The killing last week of a woman who grew up in Pleasanton has revived the debate over so-called "sanctuary" cities and whether they help or hinder public safety.
San Francisco police arrested Francisco Sanchez, 45, Thursday on suspicion of shooting 32-year-old Kate Steinle, who grew up in Pleasanton and graduated from Amador Valley High. Steinle had been on Pier 14 with her father when she was shot and killed.
Sanchez had been held earlier in the year in San Francisco jail but was released due to the city's "sanctuary" policy, which limits officers' inquiries into individuals' immigration statuses. He had also been deported to Mexico five times, most recently in 2009, according to the U.S. Immigration and Customs Enforcement.
In jailhouse interviews over the weekend, Sanchez told several TV outlets that he found a gun wrapped in a T-shirt, and it went off when he picked up the gun.
San Francisco is one of several sanctuary cities in California. San Jose, Oakland, Los Angeles and Fresno also prohibit local officials from inquiring about felons' immigration statuses or from detaining them solely based on that fact.
San Francisco became a sanctuary city in 1989 after a voter-approved ordinance.
Cities started calling themselves sanctuary cities in the 1980s as a way to aid refugees from Central America running from civil wars, according to Kevin Johnson, dean of the UC Davis law school.
San Francisco's policy limits the detention of undocumented immigrants and officers' interaction with immigration authorities, Johnson said in an email interview.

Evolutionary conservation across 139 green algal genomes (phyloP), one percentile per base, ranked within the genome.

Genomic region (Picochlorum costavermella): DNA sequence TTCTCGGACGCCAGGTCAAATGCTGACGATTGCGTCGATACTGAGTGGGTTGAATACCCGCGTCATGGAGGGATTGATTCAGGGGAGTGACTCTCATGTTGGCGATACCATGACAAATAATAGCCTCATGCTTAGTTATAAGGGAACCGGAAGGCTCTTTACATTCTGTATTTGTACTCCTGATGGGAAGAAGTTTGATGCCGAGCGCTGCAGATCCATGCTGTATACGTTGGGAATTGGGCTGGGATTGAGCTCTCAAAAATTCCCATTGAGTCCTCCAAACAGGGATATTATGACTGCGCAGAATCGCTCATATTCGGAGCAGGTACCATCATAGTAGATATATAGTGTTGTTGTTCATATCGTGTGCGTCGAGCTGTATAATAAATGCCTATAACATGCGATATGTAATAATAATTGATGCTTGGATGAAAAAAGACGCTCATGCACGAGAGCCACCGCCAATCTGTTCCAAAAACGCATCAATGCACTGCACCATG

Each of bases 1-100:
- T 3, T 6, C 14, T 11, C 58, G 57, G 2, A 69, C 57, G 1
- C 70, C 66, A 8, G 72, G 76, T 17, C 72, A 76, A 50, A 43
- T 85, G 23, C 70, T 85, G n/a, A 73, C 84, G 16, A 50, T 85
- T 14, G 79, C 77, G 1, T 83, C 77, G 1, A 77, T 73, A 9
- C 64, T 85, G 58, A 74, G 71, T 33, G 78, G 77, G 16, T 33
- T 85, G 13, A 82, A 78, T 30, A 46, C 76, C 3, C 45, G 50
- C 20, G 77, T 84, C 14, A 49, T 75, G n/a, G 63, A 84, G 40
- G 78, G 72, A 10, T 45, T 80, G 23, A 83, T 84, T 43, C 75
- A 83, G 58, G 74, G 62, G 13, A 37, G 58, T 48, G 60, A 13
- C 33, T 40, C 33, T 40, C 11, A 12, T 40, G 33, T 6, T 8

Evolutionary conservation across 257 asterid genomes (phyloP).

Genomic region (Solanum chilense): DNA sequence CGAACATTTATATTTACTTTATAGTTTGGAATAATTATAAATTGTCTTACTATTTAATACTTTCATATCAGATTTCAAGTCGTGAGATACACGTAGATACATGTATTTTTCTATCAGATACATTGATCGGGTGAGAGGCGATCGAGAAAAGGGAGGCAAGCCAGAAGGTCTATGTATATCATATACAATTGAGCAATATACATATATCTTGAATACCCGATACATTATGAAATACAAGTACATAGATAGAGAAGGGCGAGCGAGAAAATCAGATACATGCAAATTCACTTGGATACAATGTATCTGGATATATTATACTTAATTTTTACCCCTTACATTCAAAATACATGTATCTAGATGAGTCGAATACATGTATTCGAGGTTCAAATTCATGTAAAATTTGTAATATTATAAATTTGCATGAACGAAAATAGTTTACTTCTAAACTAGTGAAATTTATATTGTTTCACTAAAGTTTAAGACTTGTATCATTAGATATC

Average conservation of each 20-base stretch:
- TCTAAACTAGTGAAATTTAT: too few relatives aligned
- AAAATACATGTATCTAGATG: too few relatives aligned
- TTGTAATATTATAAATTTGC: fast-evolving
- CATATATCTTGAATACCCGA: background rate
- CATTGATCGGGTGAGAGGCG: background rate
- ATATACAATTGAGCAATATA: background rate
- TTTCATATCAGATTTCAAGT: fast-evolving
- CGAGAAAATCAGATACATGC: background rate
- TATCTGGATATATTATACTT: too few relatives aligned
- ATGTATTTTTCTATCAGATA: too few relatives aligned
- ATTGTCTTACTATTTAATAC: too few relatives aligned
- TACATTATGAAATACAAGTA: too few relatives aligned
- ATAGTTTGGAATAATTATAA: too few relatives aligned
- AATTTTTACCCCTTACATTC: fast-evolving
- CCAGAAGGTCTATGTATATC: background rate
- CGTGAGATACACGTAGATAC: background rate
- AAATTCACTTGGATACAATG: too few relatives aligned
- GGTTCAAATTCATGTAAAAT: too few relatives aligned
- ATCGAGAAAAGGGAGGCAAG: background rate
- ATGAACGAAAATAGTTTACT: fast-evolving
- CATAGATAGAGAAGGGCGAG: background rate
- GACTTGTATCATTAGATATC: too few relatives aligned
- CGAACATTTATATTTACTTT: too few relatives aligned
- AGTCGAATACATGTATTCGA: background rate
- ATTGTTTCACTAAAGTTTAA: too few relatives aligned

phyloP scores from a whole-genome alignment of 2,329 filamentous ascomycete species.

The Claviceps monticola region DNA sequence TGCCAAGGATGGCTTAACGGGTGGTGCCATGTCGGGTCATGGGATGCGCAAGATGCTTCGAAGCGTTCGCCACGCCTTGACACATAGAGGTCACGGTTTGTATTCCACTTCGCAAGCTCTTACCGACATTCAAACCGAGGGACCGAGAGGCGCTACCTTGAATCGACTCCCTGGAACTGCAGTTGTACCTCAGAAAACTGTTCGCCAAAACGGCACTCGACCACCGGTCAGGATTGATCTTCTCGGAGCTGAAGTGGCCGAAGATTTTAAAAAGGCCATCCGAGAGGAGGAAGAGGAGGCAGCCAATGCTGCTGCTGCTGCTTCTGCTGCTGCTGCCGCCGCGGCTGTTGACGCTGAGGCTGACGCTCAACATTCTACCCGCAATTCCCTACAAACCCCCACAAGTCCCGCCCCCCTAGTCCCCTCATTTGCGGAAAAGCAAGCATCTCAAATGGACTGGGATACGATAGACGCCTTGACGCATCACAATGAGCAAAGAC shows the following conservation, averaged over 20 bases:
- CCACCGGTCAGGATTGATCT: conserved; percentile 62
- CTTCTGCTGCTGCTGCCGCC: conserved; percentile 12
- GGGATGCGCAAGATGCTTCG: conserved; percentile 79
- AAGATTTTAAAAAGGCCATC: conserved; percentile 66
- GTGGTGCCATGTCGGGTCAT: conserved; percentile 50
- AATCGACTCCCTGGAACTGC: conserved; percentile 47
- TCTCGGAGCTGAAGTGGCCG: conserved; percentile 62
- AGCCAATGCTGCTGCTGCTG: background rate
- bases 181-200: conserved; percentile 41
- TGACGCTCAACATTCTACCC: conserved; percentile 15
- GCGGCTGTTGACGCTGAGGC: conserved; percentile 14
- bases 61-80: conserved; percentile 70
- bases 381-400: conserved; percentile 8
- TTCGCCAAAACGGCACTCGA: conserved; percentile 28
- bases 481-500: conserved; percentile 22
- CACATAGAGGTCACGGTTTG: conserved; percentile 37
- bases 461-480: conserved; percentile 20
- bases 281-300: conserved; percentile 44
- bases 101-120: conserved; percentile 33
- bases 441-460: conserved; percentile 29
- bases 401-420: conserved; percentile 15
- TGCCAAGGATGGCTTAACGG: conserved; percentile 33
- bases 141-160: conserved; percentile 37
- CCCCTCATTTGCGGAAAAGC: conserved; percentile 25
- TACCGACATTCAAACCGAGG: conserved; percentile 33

"The purposes of these policies is effective law enforcement and the belief that immigrants are more likely to cooperate with police if they are not likely to be deported by cooperating with them," he said.
Johnson said many police chiefs and officers think sanctuary policies help combat crime by making it easier for victims who are undocumented to trust officers. On the other hand, he said, it sometimes prevents criminals "who should be removed from being removed" from cities.
The city's sanctuary policy has been in the public eye before. In 2008, a member of an El Salvadorian street gang shot a father and his two sons in the Excelsior district of San Francisco, the San Francisco Chronicle reported at that time. Some people pointed to the sanctuary policy as a reason the gang member hadn't been deported before the shooting.
Steinle's family has set up a GoFundMe.com account for donations to her favorite charities.